Gov. Quinn, Science and Business Leaders Convene at Innovation Economy Conference
More than 200 influential business leaders, academics, and scientists convened at Northwestern University on June 28 and 29 for “Building the Illinois Innovation Economy,” a two-day National Academy of Sciences conference that highlighted the state’s innovation accomplishments and identified challenges faced by investigators, entrepreneurs, and universities.
Illinois Governor Pat Quinn, a graduate of the Northwestern University School of Law, delivered the opening keynote address Thursday morning at Northwestern’s James L. Allen Center. He noted that Illinois possesses great strengths that give it an edge in business and innovation, including its unmatched status as a transportation hub, research labs like Argonne National Laboratory, and a large number of colleges and universities. But many challenges remain, especially in the areas of sustainability, internet infrastructure, and education.
“If we don’t invest in innovative opportunities, we’ll never see them grow,” Quinn told the audience. “Illinois is the middle of the country, the heart of the heartland… We have to embrace the people and the technology to make this happen.”
Charles Wessner, director of the Program on Technology, Innovation, and Entrepreneurship at the National Academy of Sciences, provided a more sobering view of the United States’ efforts in research and development.
While America has a reputation for its robust research universities, widely supported research and development, and vibrant entrepreneurship, Wessner said, the country is losing ground. He noted that the United States’ share of global R&D dropped from 39 percent in 1999 to 34.4 percent in 2010; China, on the other hand, doubled its own R&D investment between 2004 and 2008. Government support for research — which has been on the decline — is a vital part of reversing this trend, he said.
“In the 21st century we have to work harder,” Wessner said. “We’re good, but we’re not the best. Our current efforts are not enough.”
In the panel, “Illinois Innovation Initiatives,” Julio M. Ottino, dean of the McCormick School of Engineering and Applied Science, spoke on the role of universities in the broader innovation ecosystem. At McCormick, students learn both left-brain analytical thinking and right-brain creative thinking so they can thrive at the intersection of many different fields. They work in interdisciplinary groups through courses like NUvention (where students from across Northwestern develop businesses from idea to launch), and they learn design-thinking through courses in the Segal Design Institute.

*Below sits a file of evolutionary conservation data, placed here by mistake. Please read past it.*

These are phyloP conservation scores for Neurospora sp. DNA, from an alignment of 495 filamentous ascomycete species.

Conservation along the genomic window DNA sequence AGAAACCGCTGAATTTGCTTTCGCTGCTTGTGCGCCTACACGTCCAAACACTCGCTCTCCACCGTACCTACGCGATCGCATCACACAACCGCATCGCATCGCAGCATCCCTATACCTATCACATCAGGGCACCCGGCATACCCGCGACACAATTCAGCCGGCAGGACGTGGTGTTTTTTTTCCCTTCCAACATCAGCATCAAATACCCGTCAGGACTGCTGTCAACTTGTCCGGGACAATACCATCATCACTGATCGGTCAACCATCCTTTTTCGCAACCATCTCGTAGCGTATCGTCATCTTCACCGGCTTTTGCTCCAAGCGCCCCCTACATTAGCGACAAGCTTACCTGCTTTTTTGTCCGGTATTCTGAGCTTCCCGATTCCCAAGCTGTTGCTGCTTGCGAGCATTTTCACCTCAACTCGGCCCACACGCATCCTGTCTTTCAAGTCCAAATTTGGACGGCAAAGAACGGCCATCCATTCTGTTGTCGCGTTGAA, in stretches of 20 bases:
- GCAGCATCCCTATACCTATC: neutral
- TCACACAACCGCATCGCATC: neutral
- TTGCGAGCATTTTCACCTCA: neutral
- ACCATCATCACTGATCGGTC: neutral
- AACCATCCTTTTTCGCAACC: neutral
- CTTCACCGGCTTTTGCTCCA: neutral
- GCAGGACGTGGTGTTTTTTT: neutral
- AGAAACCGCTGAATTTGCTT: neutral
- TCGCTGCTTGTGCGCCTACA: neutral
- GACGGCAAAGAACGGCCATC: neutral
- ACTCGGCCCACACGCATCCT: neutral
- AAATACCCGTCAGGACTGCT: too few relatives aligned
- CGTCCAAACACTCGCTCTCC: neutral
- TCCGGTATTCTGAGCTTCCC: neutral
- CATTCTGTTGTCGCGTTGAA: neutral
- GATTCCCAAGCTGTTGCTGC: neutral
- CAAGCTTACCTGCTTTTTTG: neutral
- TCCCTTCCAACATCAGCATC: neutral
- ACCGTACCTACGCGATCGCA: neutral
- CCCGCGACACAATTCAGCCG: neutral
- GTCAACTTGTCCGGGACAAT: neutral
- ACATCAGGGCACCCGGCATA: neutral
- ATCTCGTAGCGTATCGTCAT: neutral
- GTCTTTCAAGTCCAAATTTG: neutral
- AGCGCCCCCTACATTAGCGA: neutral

“Chicago has the talent,” he said. “My job is to produce the kind of talent that can join domains, the talent that operates at the intersection, and the talent that can drive innovation.”
David Mosena, president and CEO of the Museum of Science and Industry, spoke of the museum’s nanoscale science exhibition – the first of its kind in the country. Robert Wolcott, executive director of KIN Global, the Kellogg School of Management’s platform for collaboration in business, spoke about changing the entrepreneurship ecosystem in Chicago. He recalled how 10 years ago, if he spoke about his start-up in San Francisco, people there got excited and offered connections and advice. If he did the same in Chicago, he got an awkward pause.
“That’s starting to change,” Wolcott said. Now, with initiatives like 1871, a downtown incubator sponsored by businesses and universities in the area, “the ecosystem is changing.”
Other speakers included Eric Toone, principal deputy director of the Advanced Research Projects Agency – Energy, U.S. Department of Energy; Norbert Riedel, corporate vice president, chief science and innovation officer, Baxter International Inc.; Eric Isaacs, director, Argonne National Laboratory; and Thomas W. Peterson, assistant director for engineering at the National Science Foundation.
In addition to the National Academy of Sciences, the conference was sponsored by Northwestern University’s International Institute for Nanotechnology, the National Cancer Institute, the Office of Naval Research, and the Department of Energy.